Just a few years ago, gambling bore a social and political stigma rightly associated with shadiness and organized crime.
But within a disturbingly short time, officially-sanctioned betting has become widespread. All but three states now have some form of legal gambling, and industry profits have risen to more than $50 billion a year as Americans spend $600 billion annually on games of "skill" and "chance" - more than they do on clothes, cars, or groceries.
It's tempting to think that picking up a lottery ticket at the corner store or spending a few hours at the racetrack or casino is harmless fun. And besides, don't state-approved gambling activities boost local economies and provide needed revenues for things like schools?
In fact, there's mounting evidence that gambling is not the economic boon that industry boosters and their political allies have promised. And once the social costs are factored in, the hand dealt to many communities is clearly a losing one.
Researchers from the University of Illinois and the University of Georgia this week reported that about three years after casino gambling is introduced to a community - roughly the time it takes for many gamblers to exhaust their personal resources - crime rates start to increase. This includes not only property crimes like burglary, larceny, and auto theft but also such violent crimes as rape, robbery, and aggravated assault. Higher incidents of suicide, divorce, and high school drop-outs have been connected to casino towns as well.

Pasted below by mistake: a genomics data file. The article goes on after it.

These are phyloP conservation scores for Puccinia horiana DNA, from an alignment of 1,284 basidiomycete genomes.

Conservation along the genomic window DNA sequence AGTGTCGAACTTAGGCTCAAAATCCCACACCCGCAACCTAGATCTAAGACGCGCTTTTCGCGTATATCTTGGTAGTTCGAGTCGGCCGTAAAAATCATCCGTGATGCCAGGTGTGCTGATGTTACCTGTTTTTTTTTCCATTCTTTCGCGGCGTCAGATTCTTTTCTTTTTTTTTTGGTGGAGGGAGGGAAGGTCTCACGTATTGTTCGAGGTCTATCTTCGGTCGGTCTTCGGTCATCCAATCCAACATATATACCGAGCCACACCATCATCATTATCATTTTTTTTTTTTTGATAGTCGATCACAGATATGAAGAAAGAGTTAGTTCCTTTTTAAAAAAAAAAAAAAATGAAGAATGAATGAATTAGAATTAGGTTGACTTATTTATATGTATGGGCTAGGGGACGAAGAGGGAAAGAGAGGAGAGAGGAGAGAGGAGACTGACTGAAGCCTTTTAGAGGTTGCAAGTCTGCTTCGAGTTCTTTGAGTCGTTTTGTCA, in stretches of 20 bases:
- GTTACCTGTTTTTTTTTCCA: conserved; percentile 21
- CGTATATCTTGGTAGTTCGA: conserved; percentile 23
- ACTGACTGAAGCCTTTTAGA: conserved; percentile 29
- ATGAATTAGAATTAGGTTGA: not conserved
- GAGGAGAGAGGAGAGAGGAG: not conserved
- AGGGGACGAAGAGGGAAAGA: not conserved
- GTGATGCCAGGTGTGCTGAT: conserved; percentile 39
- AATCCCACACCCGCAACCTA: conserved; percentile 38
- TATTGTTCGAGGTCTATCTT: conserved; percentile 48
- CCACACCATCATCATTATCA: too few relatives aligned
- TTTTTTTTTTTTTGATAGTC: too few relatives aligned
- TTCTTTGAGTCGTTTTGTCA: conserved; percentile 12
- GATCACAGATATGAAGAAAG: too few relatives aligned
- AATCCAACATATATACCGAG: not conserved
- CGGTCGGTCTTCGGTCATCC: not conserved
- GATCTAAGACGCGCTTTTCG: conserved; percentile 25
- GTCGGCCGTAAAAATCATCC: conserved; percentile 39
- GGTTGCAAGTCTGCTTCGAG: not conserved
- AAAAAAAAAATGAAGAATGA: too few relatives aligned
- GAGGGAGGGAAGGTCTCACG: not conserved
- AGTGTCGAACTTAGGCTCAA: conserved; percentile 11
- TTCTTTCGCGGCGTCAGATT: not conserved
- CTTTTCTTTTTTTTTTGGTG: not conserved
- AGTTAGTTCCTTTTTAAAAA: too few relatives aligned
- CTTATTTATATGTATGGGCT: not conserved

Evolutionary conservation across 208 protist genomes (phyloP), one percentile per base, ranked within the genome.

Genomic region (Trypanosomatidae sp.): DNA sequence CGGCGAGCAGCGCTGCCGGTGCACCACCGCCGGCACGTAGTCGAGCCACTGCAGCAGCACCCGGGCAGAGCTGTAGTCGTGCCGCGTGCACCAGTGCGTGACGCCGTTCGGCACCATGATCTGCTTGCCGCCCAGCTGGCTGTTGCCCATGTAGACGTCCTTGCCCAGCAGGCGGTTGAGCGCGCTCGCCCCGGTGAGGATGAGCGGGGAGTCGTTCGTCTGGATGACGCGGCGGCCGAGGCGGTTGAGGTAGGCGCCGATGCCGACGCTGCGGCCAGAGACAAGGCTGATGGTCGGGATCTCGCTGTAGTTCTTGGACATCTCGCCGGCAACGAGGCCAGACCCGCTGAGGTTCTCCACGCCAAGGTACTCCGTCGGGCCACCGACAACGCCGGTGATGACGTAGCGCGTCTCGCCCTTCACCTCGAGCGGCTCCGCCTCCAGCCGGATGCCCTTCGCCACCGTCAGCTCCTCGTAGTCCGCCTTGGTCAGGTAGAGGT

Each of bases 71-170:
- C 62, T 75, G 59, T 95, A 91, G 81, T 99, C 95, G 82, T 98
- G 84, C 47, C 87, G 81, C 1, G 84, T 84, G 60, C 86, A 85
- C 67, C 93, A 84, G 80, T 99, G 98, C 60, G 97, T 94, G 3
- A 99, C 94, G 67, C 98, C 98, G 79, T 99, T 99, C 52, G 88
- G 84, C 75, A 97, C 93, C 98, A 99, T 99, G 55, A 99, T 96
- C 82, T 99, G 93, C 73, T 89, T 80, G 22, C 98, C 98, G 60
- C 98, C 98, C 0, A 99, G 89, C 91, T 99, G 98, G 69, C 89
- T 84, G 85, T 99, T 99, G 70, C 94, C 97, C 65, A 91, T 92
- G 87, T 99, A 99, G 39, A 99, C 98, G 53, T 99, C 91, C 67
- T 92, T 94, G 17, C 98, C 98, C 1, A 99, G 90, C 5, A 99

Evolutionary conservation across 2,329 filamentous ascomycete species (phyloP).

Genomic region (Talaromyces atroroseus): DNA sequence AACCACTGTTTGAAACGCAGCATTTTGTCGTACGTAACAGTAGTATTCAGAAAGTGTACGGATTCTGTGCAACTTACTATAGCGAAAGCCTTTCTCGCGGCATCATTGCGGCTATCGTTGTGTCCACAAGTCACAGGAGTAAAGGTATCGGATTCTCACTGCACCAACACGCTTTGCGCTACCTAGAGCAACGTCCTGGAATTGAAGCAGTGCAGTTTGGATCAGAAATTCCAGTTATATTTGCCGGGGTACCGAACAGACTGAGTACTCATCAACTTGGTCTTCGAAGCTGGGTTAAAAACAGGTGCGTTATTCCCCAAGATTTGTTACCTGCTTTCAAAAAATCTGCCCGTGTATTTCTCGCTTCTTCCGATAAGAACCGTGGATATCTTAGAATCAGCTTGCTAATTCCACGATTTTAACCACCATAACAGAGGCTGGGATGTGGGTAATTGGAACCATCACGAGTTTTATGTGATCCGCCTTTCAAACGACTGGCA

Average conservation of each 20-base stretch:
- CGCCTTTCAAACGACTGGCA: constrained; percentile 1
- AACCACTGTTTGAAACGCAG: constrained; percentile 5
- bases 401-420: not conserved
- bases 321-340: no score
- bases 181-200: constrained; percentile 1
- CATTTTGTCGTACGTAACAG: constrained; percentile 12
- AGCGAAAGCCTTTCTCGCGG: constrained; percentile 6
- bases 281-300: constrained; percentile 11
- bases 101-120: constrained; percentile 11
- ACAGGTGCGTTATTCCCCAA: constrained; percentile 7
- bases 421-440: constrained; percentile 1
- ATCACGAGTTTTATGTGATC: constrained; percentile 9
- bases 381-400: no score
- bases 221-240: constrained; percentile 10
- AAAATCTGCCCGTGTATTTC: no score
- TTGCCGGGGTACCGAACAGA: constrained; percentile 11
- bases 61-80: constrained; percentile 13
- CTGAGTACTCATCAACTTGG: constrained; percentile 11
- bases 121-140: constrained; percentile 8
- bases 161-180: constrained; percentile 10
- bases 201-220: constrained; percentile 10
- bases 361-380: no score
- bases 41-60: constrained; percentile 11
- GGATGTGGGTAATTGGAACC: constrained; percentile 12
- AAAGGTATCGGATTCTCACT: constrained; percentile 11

Perhaps most troubling, millions of young people apparently have fallen into the gambling trap, in the process of which they are twice as likely as adults to become problem gamblers. Underage gamblers, along with the working poor and the elderly, seem to be particularly vulnerable to the false promise of gambling. It's estimated that some 20 million Americans are identified as problem gamblers.
A federal commission reports to Congress and the White House today after a two-year investigation. Among other things, commission members recommend a moratorium on new casinos and lotteries, an increase in the minimum betting age to 21, more resources to address gambling addiction, a ban on collegiate-sports betting, and stricter limits on the political influence of gambling interests.
Rep. Frank Wolf (R) of Virginia, who pushed for the National Gambling Impact Study Commission, proposes many good legislative remedies. Lawmakers - especially those who have received campaign contributions from the gambling industry - should give these serious consideration.
Above all, Americans - especially young people - need to see that gambling's promises are as false as a pair of loaded dice. The notion of chance and luck as sources of good does not have to be believed.